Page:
Monday, February 7, 2011

Northwest Winter Hikes: Twin Falls and More

Sure, our winter weather is often dreary, chilly, and damp here in the Pacific Northwest. Think that stops us from getting out and reveling in our splendid outdoors?

It doesn’t stop many of us crazy diehards—even when the freezing level shoots up and it’s raining on the ski slopes (and everywhere else). We love our outdoors here in the Northwest.

In the lowlands and foothills there are still plenty of hiking trails accessible year-round (except for during a rare lowland snowfall). Here’s a sampler.

Twin Falls
Note: Currently the Twin Falls trail is closed  between the first overlook with benches (0.75 from miles from west trailhead) to the west end of the Twin Falls Canyon Bridge (1.75 miles from west trailhead) due to several hazards that make the trail dangerous for hikers. Access the east end of the Twin Falls Trail from the Homestead Valley Trailhead located off of I-90 Exit 38.

Today I managed to find three also-crazy-diehard friends to join me for a hike in the rain to Twin Falls in North Bend’s Olallie State Park, about 30 miles east of Seattle in the I-90 Mountains-to-Sound Greenway corridor.

Twin Falls is a popular, pretty easy, relatively short hike through the forest along the South Fork of the Snoqualmie River with views of gorgeous waterfalls, which are gushing today from the rain and some snowmelt.

I like this hike despite the crowds because it’s close and short enough (2.4 miles roundtrip to the waterfall overlook bridge, or up to 4 miles RT) that I can zip out in the morning, get good exercise, and be back in Seattle for afternoon errands. Although it’s not a long hike, elevation gains and losses along the trail get my heart rate up and work the quads and glutes.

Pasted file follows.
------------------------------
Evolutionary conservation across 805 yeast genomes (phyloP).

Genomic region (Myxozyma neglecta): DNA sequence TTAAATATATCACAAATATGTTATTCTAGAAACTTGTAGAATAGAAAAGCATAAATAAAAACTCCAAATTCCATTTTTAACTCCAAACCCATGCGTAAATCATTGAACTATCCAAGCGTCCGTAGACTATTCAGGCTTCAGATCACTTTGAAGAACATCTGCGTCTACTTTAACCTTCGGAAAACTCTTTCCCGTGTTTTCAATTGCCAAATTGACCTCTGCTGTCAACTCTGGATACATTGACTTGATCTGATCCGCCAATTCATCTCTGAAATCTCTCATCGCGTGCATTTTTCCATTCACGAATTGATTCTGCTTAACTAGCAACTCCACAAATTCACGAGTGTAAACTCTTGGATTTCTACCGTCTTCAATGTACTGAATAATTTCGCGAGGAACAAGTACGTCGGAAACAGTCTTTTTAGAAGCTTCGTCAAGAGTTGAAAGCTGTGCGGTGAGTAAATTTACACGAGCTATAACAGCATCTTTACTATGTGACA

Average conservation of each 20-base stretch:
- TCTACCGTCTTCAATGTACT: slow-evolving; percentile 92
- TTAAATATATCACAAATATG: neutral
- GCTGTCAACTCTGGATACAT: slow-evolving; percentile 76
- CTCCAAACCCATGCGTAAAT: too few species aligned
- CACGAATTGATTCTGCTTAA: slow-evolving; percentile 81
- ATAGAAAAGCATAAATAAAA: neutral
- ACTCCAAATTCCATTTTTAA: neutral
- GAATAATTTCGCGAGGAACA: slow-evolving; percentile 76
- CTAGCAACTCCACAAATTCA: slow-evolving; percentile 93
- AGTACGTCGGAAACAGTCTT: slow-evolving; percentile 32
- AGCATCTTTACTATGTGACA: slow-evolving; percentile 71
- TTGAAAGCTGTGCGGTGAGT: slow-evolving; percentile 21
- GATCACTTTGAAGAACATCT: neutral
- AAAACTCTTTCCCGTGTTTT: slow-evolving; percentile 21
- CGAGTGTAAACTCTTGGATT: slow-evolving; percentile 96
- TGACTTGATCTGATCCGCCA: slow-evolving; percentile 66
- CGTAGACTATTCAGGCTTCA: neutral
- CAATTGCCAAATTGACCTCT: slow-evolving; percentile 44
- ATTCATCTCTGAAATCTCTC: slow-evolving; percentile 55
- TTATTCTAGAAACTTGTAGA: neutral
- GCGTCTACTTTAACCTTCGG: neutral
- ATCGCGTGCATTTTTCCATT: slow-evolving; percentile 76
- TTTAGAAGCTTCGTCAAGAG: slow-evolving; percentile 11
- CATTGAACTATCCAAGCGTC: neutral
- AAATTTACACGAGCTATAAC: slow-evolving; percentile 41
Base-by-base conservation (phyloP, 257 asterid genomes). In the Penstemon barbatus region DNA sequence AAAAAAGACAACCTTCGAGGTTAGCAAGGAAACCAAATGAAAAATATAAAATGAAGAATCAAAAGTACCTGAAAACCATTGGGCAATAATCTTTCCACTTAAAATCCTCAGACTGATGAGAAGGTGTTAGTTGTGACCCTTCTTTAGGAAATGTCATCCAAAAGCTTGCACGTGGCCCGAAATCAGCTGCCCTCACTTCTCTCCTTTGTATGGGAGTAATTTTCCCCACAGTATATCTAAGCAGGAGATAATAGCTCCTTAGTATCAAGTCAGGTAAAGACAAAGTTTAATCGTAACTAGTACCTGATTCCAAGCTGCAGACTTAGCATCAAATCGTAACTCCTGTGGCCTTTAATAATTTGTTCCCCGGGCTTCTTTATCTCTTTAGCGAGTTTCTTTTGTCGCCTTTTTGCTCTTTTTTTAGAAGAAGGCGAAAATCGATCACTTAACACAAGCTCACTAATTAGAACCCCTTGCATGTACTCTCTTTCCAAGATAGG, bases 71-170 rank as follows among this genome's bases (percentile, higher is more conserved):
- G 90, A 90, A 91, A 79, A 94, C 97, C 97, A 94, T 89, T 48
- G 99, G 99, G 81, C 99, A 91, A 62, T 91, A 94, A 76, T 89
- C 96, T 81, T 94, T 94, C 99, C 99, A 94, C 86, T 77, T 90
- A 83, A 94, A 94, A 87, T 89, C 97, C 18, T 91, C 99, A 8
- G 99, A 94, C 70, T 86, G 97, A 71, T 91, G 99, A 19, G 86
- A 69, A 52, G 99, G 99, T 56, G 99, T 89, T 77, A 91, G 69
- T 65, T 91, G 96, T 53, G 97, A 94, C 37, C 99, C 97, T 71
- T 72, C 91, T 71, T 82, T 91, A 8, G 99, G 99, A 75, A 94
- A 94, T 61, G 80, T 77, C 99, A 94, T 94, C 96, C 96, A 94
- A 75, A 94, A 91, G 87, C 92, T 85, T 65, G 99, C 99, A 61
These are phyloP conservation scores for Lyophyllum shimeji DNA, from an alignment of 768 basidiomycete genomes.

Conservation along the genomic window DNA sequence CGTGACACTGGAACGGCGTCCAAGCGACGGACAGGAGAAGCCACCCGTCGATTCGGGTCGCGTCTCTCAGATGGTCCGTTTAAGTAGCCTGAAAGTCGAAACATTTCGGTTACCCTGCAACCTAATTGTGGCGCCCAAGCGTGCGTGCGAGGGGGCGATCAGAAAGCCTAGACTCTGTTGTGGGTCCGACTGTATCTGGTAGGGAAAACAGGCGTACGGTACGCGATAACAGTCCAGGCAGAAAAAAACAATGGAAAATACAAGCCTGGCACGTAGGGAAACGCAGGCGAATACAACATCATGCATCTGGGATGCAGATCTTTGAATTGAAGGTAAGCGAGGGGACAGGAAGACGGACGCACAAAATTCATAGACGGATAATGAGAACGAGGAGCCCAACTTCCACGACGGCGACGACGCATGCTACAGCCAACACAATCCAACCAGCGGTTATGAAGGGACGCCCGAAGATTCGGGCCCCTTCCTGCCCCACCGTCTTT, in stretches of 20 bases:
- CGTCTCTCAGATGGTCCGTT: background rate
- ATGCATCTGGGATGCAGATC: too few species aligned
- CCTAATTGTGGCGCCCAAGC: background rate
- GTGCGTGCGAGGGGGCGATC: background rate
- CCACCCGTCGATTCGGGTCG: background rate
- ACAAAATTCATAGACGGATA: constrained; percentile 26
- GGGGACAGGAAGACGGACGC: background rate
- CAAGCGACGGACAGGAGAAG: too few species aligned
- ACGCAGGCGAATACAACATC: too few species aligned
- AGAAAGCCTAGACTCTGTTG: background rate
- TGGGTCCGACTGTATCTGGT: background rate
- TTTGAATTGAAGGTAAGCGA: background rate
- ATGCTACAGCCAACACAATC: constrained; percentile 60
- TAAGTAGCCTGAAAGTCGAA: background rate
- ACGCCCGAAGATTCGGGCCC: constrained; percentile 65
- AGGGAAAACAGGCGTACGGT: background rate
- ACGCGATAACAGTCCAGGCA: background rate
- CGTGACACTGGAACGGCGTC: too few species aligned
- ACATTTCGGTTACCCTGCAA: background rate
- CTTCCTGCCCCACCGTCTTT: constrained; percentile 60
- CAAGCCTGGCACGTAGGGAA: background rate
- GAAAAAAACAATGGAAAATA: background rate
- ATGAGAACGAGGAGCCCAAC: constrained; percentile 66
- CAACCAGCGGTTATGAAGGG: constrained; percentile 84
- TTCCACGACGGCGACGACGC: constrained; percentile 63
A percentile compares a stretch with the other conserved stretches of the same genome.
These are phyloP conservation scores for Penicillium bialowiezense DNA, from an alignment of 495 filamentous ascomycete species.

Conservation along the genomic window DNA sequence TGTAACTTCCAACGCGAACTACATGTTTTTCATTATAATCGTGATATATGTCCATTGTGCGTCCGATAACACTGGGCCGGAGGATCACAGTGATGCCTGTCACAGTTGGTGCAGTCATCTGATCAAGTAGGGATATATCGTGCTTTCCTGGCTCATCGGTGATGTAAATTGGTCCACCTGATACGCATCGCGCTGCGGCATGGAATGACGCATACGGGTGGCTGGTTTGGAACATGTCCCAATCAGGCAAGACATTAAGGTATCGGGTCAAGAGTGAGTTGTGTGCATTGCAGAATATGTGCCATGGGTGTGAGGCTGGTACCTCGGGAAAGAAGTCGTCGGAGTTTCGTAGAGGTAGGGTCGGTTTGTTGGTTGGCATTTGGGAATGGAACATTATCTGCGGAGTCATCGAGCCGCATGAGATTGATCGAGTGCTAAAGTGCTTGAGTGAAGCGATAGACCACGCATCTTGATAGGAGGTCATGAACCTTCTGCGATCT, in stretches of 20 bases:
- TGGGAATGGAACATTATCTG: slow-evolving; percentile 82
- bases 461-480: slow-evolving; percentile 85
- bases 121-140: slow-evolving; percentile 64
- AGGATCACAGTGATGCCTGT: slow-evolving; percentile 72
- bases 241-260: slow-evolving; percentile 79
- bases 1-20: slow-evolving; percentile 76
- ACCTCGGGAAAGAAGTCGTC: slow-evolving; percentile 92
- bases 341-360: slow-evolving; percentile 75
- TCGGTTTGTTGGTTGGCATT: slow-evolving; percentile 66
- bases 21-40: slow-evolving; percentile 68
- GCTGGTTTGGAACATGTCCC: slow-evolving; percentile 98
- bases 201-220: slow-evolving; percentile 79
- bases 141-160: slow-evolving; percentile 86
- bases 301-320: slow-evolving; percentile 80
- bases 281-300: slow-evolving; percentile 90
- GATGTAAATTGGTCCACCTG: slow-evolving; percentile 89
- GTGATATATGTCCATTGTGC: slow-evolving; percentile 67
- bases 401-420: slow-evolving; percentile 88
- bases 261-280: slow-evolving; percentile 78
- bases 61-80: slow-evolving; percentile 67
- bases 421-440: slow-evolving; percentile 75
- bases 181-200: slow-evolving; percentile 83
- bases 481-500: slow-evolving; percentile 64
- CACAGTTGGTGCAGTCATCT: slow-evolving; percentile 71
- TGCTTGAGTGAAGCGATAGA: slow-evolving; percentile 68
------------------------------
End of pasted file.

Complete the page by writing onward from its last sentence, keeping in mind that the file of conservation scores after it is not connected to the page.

With lots of Gore-Tex rain gear, I rarely hike with an umbrella. But today I do. Here in North Bend along this stretch of river, it rains over 80 inches a year, more than double Seattle’s annual rainfall. This is truly a temperate rainforest, with thick green moss and delicate ferns clinging to tree trunks along the river.
Starting out in the rain at Ollalie State Park Twin Falls trailhead.

We meander along the river for about a half mile, then the trail switchbacks up and down and up and down again. The trail is in decent shape considering the traffic it gets. People come with all sorts of footwear, from Betty in her leather hiking boots with gaiters, to Gavin in his barefoot sport shoes, to Joe-Cool with his naked paws.

There are a couple lookouts along the way before the overlook bridge between the lower and upper falls, which crosses a narrow gorge about 80 feet above the water. Water spilling over the lower, tallest waterfall reminds me of spun sugar threads as it spiders down the rock face and plunges into the river. It’s bracing to behold.

We turn around a little past the bridge and get back to the trailhead after being out a little under two hours, wet but happy.

More I-90 Corridor Year-Round Hikes